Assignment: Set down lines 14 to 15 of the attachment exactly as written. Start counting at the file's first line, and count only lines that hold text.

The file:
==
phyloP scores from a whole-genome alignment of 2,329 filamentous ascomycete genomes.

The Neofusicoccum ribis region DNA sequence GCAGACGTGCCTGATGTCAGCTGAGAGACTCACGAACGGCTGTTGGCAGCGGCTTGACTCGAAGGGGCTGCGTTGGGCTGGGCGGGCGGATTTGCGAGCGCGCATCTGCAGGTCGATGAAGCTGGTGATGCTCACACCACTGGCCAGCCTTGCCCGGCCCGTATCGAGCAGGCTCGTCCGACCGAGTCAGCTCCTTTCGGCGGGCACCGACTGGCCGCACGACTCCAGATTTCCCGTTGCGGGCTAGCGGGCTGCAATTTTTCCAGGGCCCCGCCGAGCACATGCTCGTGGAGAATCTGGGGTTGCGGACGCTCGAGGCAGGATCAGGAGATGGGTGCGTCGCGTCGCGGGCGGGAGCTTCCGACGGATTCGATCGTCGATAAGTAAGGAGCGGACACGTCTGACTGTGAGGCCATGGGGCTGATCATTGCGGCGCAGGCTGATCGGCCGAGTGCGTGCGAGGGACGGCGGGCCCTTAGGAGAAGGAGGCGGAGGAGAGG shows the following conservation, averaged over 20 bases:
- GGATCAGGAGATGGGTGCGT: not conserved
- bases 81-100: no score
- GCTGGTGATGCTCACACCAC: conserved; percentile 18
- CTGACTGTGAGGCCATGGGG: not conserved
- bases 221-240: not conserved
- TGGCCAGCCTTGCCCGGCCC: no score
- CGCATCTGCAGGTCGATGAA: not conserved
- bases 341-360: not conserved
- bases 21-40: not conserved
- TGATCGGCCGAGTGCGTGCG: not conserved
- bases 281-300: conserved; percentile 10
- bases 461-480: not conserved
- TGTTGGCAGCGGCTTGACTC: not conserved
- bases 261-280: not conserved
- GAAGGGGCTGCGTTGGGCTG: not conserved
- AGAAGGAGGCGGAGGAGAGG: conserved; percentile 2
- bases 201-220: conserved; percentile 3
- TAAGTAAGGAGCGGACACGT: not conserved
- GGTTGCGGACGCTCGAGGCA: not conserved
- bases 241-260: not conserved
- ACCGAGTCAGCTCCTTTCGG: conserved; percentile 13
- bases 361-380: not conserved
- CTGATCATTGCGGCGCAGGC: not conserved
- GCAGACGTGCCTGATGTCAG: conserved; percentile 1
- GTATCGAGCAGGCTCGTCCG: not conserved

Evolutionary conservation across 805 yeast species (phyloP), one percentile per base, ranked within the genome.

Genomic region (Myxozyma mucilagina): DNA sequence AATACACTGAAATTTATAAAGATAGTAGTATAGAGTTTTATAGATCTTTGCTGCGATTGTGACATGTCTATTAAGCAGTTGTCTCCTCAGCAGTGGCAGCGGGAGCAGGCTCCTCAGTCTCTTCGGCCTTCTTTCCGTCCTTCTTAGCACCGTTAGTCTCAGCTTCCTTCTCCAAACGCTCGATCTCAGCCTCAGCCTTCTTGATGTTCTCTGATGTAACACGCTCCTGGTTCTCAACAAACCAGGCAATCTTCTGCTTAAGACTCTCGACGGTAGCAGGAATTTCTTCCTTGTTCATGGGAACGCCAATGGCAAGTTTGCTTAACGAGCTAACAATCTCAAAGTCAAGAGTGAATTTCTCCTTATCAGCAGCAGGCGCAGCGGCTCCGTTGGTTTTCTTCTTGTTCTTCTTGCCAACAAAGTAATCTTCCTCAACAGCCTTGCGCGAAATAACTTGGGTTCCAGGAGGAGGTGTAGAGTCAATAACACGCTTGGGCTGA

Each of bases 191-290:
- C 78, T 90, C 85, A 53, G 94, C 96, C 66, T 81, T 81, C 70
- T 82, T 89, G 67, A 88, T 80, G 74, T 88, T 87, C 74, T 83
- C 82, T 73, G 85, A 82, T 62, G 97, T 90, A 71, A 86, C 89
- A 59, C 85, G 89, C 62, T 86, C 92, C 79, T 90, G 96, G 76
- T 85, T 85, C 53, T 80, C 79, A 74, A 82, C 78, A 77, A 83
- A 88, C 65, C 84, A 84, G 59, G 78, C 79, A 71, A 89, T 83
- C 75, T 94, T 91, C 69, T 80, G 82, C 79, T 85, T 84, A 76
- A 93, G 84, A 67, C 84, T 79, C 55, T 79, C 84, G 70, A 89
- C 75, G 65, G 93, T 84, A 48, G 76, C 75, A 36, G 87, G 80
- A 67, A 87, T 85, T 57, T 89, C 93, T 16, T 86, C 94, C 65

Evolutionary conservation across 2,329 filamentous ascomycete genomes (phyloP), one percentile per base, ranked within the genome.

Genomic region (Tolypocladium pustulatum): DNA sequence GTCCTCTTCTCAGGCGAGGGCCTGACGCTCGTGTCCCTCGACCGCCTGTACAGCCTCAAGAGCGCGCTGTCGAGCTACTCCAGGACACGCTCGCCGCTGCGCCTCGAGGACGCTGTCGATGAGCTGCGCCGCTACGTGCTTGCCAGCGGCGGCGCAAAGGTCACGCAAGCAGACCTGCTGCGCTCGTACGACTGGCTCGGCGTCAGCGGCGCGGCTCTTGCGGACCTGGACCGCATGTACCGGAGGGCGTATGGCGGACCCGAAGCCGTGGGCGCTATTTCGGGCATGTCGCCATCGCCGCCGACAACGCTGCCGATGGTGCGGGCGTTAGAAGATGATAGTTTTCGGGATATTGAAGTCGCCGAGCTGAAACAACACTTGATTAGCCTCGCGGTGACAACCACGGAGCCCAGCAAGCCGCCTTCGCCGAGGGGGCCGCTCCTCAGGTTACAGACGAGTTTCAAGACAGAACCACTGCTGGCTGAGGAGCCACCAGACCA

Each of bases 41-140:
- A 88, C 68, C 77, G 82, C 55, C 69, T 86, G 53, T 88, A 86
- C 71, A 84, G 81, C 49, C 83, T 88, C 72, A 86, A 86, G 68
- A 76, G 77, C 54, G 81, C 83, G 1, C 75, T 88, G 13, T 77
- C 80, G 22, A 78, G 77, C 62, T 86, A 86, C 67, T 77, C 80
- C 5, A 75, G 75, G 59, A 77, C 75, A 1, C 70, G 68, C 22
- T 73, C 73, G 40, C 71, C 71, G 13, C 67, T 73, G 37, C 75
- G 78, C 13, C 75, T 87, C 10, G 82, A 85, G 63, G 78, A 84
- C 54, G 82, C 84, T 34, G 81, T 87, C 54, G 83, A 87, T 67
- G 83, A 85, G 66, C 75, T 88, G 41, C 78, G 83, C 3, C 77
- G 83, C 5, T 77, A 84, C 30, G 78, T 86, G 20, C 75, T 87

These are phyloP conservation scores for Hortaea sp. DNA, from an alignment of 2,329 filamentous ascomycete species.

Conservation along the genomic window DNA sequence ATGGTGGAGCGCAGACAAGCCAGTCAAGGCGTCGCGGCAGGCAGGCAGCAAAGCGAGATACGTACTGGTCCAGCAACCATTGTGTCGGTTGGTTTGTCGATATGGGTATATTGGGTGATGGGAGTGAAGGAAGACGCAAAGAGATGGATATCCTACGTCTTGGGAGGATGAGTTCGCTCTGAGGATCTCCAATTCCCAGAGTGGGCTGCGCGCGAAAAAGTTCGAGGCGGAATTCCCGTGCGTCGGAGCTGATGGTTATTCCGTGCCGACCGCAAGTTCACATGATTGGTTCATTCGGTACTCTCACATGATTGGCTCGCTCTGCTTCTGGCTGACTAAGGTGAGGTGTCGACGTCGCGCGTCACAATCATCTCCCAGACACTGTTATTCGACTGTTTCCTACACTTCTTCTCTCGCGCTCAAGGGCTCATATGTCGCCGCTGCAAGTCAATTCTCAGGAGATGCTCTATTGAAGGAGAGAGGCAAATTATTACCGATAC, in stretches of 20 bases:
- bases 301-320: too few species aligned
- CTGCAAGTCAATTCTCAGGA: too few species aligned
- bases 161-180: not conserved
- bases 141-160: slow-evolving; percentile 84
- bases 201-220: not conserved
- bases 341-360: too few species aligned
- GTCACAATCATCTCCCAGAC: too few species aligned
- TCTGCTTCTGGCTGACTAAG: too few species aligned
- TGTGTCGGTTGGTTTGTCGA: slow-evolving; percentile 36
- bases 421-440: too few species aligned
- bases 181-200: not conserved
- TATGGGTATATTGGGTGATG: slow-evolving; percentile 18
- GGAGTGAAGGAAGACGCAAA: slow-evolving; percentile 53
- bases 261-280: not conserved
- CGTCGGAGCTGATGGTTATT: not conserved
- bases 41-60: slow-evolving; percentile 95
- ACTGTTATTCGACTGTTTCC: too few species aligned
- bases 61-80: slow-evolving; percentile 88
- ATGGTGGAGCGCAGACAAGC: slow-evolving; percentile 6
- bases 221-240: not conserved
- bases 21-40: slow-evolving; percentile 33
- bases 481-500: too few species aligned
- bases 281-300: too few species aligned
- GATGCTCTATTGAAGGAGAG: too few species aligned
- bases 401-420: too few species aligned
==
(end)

- bases 461-480: not conserved
- TGTTGGCAGCGGCTTGACTC: not conserved